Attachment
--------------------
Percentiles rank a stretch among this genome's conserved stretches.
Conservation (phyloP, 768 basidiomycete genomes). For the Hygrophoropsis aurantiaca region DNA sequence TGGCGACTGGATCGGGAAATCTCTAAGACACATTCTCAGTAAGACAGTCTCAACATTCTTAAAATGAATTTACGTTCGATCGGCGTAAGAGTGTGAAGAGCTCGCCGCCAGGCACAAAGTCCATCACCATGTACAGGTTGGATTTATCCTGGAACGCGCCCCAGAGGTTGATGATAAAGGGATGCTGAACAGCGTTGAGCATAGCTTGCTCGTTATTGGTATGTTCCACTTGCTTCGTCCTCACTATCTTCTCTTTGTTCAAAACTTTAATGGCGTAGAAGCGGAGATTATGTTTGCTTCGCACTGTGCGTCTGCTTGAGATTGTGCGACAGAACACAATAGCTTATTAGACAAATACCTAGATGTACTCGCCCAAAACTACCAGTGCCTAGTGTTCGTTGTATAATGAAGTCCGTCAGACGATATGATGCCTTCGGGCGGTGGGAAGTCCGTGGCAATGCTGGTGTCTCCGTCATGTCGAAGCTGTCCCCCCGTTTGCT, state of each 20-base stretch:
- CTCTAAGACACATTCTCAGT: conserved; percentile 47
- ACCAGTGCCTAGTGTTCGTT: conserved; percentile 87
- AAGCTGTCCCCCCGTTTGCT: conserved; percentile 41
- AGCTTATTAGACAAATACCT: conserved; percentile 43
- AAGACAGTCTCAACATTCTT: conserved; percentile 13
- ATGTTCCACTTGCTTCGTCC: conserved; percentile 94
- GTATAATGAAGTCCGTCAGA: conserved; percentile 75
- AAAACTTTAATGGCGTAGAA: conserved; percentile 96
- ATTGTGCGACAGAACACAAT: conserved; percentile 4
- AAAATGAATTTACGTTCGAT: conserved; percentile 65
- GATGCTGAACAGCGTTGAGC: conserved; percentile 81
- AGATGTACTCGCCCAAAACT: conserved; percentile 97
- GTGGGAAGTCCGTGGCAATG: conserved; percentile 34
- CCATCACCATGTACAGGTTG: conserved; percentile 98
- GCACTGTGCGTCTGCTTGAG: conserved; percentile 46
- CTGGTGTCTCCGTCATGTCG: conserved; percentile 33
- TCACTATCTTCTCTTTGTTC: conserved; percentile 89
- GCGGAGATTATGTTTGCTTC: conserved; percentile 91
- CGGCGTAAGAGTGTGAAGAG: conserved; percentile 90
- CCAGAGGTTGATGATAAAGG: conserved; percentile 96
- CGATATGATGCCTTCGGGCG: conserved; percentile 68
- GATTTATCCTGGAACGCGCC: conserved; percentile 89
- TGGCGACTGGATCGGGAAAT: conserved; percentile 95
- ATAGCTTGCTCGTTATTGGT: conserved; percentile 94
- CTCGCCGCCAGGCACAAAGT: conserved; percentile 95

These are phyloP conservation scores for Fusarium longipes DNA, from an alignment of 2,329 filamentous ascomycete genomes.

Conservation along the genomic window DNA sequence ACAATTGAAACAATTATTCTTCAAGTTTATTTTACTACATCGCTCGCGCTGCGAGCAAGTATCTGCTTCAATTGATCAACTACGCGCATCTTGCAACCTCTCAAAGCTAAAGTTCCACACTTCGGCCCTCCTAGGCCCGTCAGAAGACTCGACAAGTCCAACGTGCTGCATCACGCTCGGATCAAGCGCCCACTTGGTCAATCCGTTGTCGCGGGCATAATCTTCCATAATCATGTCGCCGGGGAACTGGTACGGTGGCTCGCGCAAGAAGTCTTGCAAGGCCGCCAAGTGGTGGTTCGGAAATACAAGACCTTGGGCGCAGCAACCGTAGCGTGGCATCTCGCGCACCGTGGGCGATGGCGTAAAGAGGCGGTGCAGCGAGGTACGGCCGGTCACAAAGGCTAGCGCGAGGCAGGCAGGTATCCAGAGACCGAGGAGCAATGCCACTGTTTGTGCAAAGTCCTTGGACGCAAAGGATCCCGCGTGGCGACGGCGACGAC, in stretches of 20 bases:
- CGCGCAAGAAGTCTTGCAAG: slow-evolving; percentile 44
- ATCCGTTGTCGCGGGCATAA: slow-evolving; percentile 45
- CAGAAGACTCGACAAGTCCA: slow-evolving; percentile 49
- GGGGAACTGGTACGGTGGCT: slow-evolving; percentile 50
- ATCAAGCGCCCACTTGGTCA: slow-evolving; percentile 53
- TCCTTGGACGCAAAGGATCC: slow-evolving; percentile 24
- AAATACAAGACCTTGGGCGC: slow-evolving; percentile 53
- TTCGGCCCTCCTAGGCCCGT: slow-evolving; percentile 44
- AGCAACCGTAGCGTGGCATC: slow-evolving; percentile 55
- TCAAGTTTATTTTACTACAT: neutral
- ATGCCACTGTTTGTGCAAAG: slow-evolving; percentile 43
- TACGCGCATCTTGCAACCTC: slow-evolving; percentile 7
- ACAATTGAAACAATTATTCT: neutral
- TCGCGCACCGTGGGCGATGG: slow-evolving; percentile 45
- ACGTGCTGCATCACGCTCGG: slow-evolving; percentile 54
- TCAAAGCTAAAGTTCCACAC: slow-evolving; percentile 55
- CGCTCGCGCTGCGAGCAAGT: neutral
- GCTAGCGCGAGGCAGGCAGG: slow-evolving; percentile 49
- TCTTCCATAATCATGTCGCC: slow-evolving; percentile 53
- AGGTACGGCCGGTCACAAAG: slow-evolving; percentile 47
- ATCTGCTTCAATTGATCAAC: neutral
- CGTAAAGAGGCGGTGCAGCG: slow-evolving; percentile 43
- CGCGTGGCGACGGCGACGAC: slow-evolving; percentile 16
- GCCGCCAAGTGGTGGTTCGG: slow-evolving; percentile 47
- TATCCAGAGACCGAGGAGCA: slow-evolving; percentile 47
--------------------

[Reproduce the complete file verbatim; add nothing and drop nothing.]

Percentiles rank a stretch among this genome's conserved stretches.
Conservation (phyloP, 768 basidiomycete genomes). For the Hygrophoropsis aurantiaca region DNA sequence TGGCGACTGGATCGGGAAATCTCTAAGACACATTCTCAGTAAGACAGTCTCAACATTCTTAAAATGAATTTACGTTCGATCGGCGTAAGAGTGTGAAGAGCTCGCCGCCAGGCACAAAGTCCATCACCATGTACAGGTTGGATTTATCCTGGAACGCGCCCCAGAGGTTGATGATAAAGGGATGCTGAACAGCGTTGAGCATAGCTTGCTCGTTATTGGTATGTTCCACTTGCTTCGTCCTCACTATCTTCTCTTTGTTCAAAACTTTAATGGCGTAGAAGCGGAGATTATGTTTGCTTCGCACTGTGCGTCTGCTTGAGATTGTGCGACAGAACACAATAGCTTATTAGACAAATACCTAGATGTACTCGCCCAAAACTACCAGTGCCTAGTGTTCGTTGTATAATGAAGTCCGTCAGACGATATGATGCCTTCGGGCGGTGGGAAGTCCGTGGCAATGCTGGTGTCTCCGTCATGTCGAAGCTGTCCCCCCGTTTGCT, state of each 20-base stretch:
- CTCTAAGACACATTCTCAGT: conserved; percentile 47
- ACCAGTGCCTAGTGTTCGTT: conserved; percentile 87
- AAGCTGTCCCCCCGTTTGCT: conserved; percentile 41
- AGCTTATTAGACAAATACCT: conserved; percentile 43
- AAGACAGTCTCAACATTCTT: conserved; percentile 13
- ATGTTCCACTTGCTTCGTCC: conserved; percentile 94
- GTATAATGAAGTCCGTCAGA: conserved; percentile 75
- AAAACTTTAATGGCGTAGAA: conserved; percentile 96
- ATTGTGCGACAGAACACAAT: conserved; percentile 4
- AAAATGAATTTACGTTCGAT: conserved; percentile 65
- GATGCTGAACAGCGTTGAGC: conserved; percentile 81
- AGATGTACTCGCCCAAAACT: conserved; percentile 97
- GTGGGAAGTCCGTGGCAATG: conserved; percentile 34
- CCATCACCATGTACAGGTTG: conserved; percentile 98
- GCACTGTGCGTCTGCTTGAG: conserved; percentile 46
- CTGGTGTCTCCGTCATGTCG: conserved; percentile 33
- TCACTATCTTCTCTTTGTTC: conserved; percentile 89
- GCGGAGATTATGTTTGCTTC: conserved; percentile 91
- CGGCGTAAGAGTGTGAAGAG: conserved; percentile 90
- CCAGAGGTTGATGATAAAGG: conserved; percentile 96
- CGATATGATGCCTTCGGGCG: conserved; percentile 68
- GATTTATCCTGGAACGCGCC: conserved; percentile 89
- TGGCGACTGGATCGGGAAAT: conserved; percentile 95
- ATAGCTTGCTCGTTATTGGT: conserved; percentile 94
- CTCGCCGCCAGGCACAAAGT: conserved; percentile 95

These are phyloP conservation scores for Fusarium longipes DNA, from an alignment of 2,329 filamentous ascomycete genomes.

Conservation along the genomic window DNA sequence ACAATTGAAACAATTATTCTTCAAGTTTATTTTACTACATCGCTCGCGCTGCGAGCAAGTATCTGCTTCAATTGATCAACTACGCGCATCTTGCAACCTCTCAAAGCTAAAGTTCCACACTTCGGCCCTCCTAGGCCCGTCAGAAGACTCGACAAGTCCAACGTGCTGCATCACGCTCGGATCAAGCGCCCACTTGGTCAATCCGTTGTCGCGGGCATAATCTTCCATAATCATGTCGCCGGGGAACTGGTACGGTGGCTCGCGCAAGAAGTCTTGCAAGGCCGCCAAGTGGTGGTTCGGAAATACAAGACCTTGGGCGCAGCAACCGTAGCGTGGCATCTCGCGCACCGTGGGCGATGGCGTAAAGAGGCGGTGCAGCGAGGTACGGCCGGTCACAAAGGCTAGCGCGAGGCAGGCAGGTATCCAGAGACCGAGGAGCAATGCCACTGTTTGTGCAAAGTCCTTGGACGCAAAGGATCCCGCGTGGCGACGGCGACGAC, in stretches of 20 bases:
- CGCGCAAGAAGTCTTGCAAG: slow-evolving; percentile 44
- ATCCGTTGTCGCGGGCATAA: slow-evolving; percentile 45
- CAGAAGACTCGACAAGTCCA: slow-evolving; percentile 49
- GGGGAACTGGTACGGTGGCT: slow-evolving; percentile 50
- ATCAAGCGCCCACTTGGTCA: slow-evolving; percentile 53
- TCCTTGGACGCAAAGGATCC: slow-evolving; percentile 24
- AAATACAAGACCTTGGGCGC: slow-evolving; percentile 53
- TTCGGCCCTCCTAGGCCCGT: slow-evolving; percentile 44
- AGCAACCGTAGCGTGGCATC: slow-evolving; percentile 55
- TCAAGTTTATTTTACTACAT: neutral
- ATGCCACTGTTTGTGCAAAG: slow-evolving; percentile 43
- TACGCGCATCTTGCAACCTC: slow-evolving; percentile 7
- ACAATTGAAACAATTATTCT: neutral
- TCGCGCACCGTGGGCGATGG: slow-evolving; percentile 45
- ACGTGCTGCATCACGCTCGG: slow-evolving; percentile 54
- TCAAAGCTAAAGTTCCACAC: slow-evolving; percentile 55
- CGCTCGCGCTGCGAGCAAGT: neutral
- GCTAGCGCGAGGCAGGCAGG: slow-evolving; percentile 49
- TCTTCCATAATCATGTCGCC: slow-evolving; percentile 53
- AGGTACGGCCGGTCACAAAG: slow-evolving; percentile 47
- ATCTGCTTCAATTGATCAAC: neutral
- CGTAAAGAGGCGGTGCAGCG: slow-evolving; percentile 43
- CGCGTGGCGACGGCGACGAC: slow-evolving; percentile 16
- GCCGCCAAGTGGTGGTTCGG: slow-evolving; percentile 47
- TATCCAGAGACCGAGGAGCA: slow-evolving; percentile 47